This installment of the Grub Street Philosophy begins to explicate our beliefs, as expressed in installment one.
We, at Grub Street, believe in the primacy of the group. Individuals are of interest as members of groups, actors who play out-group themes. The belief is group, first, but not at the expense of the individual.
Families, friends and formal organizations, such as the church or media, fashion the individual. We are, as Georg Simmel wrote, the product of the groups we attend.
As a species, humans are ill equipped for solo life. We've no weaponry, such as fangs or claws, to defend ourselves and the pet cat can fend us off, at will. Our sole defence is our wit.
A talent to think fast and learn well allowed our species to endure, half a million years ago, in Africa. Inherited from ancestors was a group instinct. We plied this instinct well and it drives us, as Simmel wrote, today.
The group sets limits for individuals. Inside the limits, we're free to act as we wish. The possibilities, of our actions, are almost infinite.
The 12-tone scale, similarly, shapes the almost infinite nature of music, in Western Culture. Chaos rules where limits are absent. A woman or man, without limits, is as jarring as a musician who is unaware of the 12-tone scale.
A child, for whom parents neglected to set limits, is feral, wild. Often, she or he fails in life, denied the chance, the right, to individuality. Often, not always, the feral child, as an adult, may retreat into a world of substance abuse or a life of meaningless routine.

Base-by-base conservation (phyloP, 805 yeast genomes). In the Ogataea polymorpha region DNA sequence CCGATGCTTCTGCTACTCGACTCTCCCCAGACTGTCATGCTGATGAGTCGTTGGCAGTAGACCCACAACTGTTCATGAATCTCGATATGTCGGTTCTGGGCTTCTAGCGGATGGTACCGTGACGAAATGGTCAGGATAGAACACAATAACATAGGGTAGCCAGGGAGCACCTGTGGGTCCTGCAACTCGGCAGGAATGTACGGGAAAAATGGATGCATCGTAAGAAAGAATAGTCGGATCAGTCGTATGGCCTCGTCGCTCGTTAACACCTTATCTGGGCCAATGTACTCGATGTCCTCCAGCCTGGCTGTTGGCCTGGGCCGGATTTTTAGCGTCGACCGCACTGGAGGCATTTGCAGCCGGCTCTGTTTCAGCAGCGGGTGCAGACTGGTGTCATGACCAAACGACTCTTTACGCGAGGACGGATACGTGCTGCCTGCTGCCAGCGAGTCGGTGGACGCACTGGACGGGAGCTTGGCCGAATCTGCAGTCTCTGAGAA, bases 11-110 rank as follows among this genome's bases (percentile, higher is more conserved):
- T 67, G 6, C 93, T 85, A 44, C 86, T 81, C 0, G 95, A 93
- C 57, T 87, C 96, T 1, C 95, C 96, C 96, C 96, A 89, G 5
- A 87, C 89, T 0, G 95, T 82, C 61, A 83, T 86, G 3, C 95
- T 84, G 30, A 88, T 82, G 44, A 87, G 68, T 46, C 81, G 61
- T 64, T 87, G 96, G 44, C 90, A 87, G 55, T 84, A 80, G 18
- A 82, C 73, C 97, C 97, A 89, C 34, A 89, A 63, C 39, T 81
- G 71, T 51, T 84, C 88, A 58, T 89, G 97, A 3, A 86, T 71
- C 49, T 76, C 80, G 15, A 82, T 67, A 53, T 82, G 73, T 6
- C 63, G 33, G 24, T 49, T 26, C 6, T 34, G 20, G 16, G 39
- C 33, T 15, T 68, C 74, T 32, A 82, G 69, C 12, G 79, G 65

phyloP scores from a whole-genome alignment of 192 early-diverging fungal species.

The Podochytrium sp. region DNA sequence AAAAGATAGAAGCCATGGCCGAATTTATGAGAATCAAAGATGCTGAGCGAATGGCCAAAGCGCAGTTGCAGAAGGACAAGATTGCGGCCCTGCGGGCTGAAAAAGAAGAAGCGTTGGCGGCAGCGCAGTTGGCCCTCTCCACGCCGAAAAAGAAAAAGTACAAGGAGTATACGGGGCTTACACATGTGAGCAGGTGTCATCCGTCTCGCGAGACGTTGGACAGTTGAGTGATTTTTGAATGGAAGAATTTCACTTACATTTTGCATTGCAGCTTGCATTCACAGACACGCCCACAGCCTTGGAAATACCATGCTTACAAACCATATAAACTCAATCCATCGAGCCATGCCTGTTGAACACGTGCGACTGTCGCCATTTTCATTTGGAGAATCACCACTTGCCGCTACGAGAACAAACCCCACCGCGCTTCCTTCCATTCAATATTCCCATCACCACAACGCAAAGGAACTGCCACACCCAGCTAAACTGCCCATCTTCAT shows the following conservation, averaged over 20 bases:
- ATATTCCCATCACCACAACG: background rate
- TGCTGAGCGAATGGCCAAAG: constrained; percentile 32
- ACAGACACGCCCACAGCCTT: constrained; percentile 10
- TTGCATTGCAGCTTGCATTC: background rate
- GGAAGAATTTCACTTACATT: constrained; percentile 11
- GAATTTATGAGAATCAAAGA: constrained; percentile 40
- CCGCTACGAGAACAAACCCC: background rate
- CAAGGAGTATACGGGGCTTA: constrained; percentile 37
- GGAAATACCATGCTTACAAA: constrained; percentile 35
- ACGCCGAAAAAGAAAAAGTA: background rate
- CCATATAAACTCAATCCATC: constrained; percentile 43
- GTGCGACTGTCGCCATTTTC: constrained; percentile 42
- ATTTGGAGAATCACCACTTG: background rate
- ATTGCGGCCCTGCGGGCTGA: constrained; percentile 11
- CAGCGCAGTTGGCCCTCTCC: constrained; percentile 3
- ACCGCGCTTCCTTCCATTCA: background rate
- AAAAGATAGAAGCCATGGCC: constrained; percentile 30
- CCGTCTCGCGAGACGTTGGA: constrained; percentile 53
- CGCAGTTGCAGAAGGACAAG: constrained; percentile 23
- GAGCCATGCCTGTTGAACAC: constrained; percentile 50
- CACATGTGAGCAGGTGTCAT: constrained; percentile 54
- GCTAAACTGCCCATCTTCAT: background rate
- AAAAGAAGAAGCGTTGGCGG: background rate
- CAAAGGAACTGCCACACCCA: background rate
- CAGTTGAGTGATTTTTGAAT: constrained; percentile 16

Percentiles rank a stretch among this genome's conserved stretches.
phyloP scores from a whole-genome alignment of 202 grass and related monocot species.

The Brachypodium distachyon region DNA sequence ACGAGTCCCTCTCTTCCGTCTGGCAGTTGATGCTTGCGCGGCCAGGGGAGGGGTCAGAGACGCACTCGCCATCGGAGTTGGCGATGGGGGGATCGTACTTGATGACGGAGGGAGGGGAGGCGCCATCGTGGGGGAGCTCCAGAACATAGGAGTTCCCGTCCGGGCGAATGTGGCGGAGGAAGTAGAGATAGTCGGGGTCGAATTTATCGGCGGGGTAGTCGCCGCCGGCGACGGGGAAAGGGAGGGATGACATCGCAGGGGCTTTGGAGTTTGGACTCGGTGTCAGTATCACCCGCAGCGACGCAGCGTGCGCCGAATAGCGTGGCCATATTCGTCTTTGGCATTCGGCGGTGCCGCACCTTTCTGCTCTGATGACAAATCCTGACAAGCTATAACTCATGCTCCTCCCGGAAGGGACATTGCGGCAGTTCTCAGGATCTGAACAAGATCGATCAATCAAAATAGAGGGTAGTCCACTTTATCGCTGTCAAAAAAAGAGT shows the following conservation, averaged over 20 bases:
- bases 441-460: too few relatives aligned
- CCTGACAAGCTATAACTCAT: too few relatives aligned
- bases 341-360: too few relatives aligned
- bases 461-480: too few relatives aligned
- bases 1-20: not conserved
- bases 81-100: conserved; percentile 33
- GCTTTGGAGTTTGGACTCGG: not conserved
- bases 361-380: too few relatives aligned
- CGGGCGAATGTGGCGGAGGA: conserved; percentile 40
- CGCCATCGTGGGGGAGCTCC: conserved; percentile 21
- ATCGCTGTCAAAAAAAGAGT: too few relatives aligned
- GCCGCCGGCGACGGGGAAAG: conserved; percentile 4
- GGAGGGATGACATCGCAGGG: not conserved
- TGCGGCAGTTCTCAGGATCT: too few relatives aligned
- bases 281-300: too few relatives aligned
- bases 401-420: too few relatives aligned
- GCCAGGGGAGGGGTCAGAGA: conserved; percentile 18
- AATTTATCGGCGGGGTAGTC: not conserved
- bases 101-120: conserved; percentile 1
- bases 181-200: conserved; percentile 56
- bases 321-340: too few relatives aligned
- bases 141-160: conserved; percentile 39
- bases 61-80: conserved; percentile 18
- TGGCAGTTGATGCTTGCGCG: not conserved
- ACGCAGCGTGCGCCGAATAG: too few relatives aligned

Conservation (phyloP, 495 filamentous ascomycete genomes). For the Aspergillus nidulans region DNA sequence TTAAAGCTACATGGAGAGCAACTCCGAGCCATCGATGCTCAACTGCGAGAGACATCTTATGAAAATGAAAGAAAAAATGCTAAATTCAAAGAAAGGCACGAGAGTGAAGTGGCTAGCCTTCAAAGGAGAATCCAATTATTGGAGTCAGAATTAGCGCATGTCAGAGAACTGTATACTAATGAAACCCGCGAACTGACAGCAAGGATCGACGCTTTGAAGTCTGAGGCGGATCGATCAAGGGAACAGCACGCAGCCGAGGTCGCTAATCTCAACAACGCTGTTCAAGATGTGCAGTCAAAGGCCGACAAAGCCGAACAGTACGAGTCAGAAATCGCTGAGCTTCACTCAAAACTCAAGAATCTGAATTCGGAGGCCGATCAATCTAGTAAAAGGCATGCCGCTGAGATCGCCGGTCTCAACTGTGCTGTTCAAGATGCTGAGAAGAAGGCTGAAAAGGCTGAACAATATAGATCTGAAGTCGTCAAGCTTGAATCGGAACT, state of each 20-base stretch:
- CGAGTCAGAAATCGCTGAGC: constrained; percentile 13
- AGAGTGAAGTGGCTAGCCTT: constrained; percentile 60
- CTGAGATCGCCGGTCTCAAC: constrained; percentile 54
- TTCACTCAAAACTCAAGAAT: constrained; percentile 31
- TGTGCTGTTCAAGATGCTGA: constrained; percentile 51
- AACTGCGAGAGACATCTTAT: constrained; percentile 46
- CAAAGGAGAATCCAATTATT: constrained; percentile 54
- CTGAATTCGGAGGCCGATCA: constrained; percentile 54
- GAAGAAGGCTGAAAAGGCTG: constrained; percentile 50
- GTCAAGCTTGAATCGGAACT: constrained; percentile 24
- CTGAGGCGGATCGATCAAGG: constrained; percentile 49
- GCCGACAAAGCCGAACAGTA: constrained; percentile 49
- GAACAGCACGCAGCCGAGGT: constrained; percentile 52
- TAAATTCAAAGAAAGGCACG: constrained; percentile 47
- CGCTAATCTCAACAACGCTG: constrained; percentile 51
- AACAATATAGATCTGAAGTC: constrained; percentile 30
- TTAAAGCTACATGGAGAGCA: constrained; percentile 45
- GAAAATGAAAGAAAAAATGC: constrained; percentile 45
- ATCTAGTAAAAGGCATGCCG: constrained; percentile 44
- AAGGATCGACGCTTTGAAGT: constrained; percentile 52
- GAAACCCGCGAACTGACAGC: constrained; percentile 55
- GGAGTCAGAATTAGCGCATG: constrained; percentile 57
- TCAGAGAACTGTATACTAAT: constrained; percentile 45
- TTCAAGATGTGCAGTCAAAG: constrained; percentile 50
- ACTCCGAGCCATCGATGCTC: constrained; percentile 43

"Often" and "not always" are the keys. Groups, sources of social support, prevent feral children; setting limits, which enable individuality. The potential, of social support, knows no boundaries.
Limits or rules can go too far. Fundamentalism, in any form, inhibits progress. Einstein didn't know about the limits of physics that claimed E=mc was wrong. These are exceptions, which confirm the rule.
Heralding the primacy, of the group, does not degrade individuality, but reveals its source. T. Conrad Gilliam cracked the genome code, in 2000. He made the most significant contribution to the species, so far. He did so after years absorbed in education and laboratory work, that is, in groups. On his own, in the most advanced laboratory, Gilliam might have cooked hot dogs over a Bunsen burner, but little more, no matter his organic intelligence.
Groups enable individuality, setting and enforcing limits. Inside the 12-tone scale, an infinite amount of Western Music appears, daily; to ignore this limit is to try the taste of the audience. Individual acts, similarly, thrive in the same way, in groups.
We hope individuals post their ideas. Groups enable thought and action, that is, ideas and writing, by making the infinite rather finite, and thus workable. Ideally, our postings will range, widely, reflecting freedom of thought in all areas.
Streeter Click is editor of GrubStreet.ca.
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